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Good Taste- 141 Reasons to Meditate

By Barbara Bishop

 

Did you know that there are 141 benefits one can derive from meditation?

I won’t list them all, but many apply to me, and will apply to many others.

According to the EOC Institute (www.EOCInstitute.org) the benefits of meditation are categorized into four areas: physical, mental, spiritual and emotional. Top benefits that resonate with me are slower aging, better sleep, weight loss, pain relief, increased libido, look younger, heal faster, strengthen immunity, the list could go on. How many is that so far, eight?

I’m thrilled to know that you don’t have to run a Marathon, bike a Century (100 miles) or work out in the gym two hours a day, five times a week. Don’t get more wrong; I highly respect those that enjoy these activities. Unfortunately, it’s not me.

I’ve been researching other methods of exercise that can help me reach my particular goals without injury or pain. And meditation is one of them.

Recently, meditation has finally been recognized as a “real workout.” There are now several local studios that are devoted to only to meditation classes. And, there are many ways to meditate. One Brentwood studio has a selection of classes online to do in the comfort of your home, as well as in a relaxing studio with a group of like-minded folk.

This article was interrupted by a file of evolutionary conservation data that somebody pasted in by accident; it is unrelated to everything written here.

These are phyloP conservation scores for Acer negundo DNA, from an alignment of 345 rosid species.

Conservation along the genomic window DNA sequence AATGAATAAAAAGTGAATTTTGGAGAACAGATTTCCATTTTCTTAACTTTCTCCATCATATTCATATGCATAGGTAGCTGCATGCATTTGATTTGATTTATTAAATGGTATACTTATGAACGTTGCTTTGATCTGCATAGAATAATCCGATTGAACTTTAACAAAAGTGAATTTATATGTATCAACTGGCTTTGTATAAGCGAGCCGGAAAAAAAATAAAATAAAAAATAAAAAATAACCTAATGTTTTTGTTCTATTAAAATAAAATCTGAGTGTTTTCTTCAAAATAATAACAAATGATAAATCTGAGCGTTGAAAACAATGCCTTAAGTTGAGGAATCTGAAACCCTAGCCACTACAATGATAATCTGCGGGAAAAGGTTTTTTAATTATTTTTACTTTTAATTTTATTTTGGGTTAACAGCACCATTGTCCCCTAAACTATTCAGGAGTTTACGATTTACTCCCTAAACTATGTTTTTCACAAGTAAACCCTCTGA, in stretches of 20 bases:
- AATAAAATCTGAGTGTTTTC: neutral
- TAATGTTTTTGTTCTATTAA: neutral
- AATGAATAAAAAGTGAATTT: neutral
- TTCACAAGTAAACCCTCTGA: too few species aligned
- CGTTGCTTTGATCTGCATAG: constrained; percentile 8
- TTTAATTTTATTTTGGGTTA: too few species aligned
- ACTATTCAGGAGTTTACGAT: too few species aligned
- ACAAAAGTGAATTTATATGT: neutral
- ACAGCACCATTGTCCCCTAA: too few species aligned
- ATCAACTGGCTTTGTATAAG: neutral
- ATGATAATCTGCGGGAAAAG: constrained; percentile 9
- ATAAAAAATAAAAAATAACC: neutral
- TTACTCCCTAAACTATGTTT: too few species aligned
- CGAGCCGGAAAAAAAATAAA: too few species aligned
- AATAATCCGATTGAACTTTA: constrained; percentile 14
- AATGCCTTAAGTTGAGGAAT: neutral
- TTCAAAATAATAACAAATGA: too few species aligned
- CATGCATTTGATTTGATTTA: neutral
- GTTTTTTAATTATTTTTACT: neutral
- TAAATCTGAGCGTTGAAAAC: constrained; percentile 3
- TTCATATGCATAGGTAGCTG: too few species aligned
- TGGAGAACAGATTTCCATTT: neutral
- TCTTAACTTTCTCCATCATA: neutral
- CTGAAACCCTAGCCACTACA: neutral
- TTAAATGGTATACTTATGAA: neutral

There’s a basic meditation class that goes for 45 minutes, and a 30-minute class for those on the go. Beyond the basic class, there are guided visualization classes, healing classes, a class for teens, a class for tots, and the Saturday Night Sound Bath, where participants experience the sounds and vibrations of a crystal quartz bowl, Tibetan sound bowls and gongs, combined with the soothing voice of the instructor. Sounds like a fun date night thing to do!

The online classes sound very cool as well. You choose what you want to meditate about, like find your purpose, set intentions, delete stress, improve focus, relax, feel gratitude, rejuvenate, energize, recharge, minimize pain, find happiness and other beneficial choices.

Next you choose the kind of teacher you want, who specializes in the type of meditation you want to do. At the Brentwood studio, there are more than 30 to choose from. Choose a man or a woman, various ethnicities and a wide range of ages. Next you set the time period you want to meditate for. Choices are under five minutes to over 30 minutes.

I’ll think I’ll start at home, with a 10-minute time period, with a teacher that specializes in creating energy, focus and weight loss. May the force be with us!

Senior women sitting on exercise mat and meditating

in Opinion
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